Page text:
Although there are men who tout that they can go on for hours, the true goal is the last seven seconds.

That’s the memorable part. The rest is exercises to prepare for the game.

There are those who insist they enjoy the exercises, similar to muscle men who go on and on, discussing the value and delicious taste of a kale health shake–but basically, it’s that last seven seconds. And those seven seconds can control your life and make you do really stupid things if you’re not able to put it in perspective.

Standing in the way of common sense and clear thinking is the concept of chastity.

Although the individuals who preach this doctrine tout the value of purity and the glory of being free of guilt and sexually transmitted diseases, it does leave one hollow, without feeling love–vacant of a certain measure of satisfaction that was intended for our species.

Even the Creator said it’s “not good for a man to be alone.” Because in that loneliness is a sense of incompletion, because of not being loved and feeling the physical benefits of the experience.

  • What is the right amount of sex?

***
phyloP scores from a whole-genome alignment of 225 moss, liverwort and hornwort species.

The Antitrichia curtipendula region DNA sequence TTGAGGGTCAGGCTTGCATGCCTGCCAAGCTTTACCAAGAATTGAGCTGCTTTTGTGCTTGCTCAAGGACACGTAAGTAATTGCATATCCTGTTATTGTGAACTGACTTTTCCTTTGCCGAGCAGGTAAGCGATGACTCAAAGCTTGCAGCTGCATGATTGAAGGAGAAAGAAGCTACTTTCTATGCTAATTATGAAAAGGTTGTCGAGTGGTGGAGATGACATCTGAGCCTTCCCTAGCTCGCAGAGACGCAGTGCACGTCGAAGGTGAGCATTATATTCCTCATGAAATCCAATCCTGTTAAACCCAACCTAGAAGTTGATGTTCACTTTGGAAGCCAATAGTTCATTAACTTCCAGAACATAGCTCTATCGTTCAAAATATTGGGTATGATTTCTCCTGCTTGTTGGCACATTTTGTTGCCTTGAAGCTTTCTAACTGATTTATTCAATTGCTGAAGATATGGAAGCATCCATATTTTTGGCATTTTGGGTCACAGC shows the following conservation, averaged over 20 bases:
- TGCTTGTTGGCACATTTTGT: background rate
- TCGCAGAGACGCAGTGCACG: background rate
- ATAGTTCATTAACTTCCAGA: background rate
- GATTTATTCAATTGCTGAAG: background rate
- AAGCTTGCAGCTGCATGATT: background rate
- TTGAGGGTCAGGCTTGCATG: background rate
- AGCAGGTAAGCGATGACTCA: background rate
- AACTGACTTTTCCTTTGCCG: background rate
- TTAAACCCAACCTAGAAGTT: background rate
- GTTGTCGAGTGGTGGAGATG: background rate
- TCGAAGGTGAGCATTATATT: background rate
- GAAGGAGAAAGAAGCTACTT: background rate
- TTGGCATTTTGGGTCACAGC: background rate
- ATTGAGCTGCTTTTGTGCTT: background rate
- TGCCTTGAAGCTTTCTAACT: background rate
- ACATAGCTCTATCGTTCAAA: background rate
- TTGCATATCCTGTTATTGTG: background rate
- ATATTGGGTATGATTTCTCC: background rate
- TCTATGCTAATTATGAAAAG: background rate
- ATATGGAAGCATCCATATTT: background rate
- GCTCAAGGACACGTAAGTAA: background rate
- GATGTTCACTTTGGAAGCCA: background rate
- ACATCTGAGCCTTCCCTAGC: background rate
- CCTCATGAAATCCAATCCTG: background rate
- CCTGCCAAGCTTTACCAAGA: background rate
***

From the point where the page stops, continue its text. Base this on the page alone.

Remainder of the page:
• What is the wrong amount of sex?
  • When is sex evil?
  • When is sex good?
  • Is it only good if you’re married? (May I be truthful and say that married people, to judge by their facial expressions, are the worst advertisement possible for marriage.)
  • Is sex only good if it’s naughty?
  • Is sex only exciting when it’s with strange flesh?

These are great topics for discussion, that should be debated in a house of worship instead of a locker room.

But since religious people are afraid of sex and locker rooms don’t have that intimidation, many of the misconceptions, misrepresentations and even dark applications for this glorious piece of pleasure will continue to be whispered by those who are truly ignorant.

 

Donate ButtonThank you for enjoying Words from Dic(tionary) —  J.R. Practix 

Character

Character: (n) mental and moral qualities distinctive to an individual

There are four stop-offs in life.

Each one is available; each one is real. The type of character we derive is determined by whether we allow ourselves to linger or progress.

First, we’re born.

It comes with a whole package of possibilities, and also genetic guidelines. There are those who go no further. They take what they receive
from their DNA, listen to all training provided, and go through a brief period of rebellion, only to end up greatly resembling those who procreated them.

There’s a second opportunity. It’s called being born again.

Although the term has been limited to a Christian religious experience, it is available to all souls who are weary of the confinement of their childhood.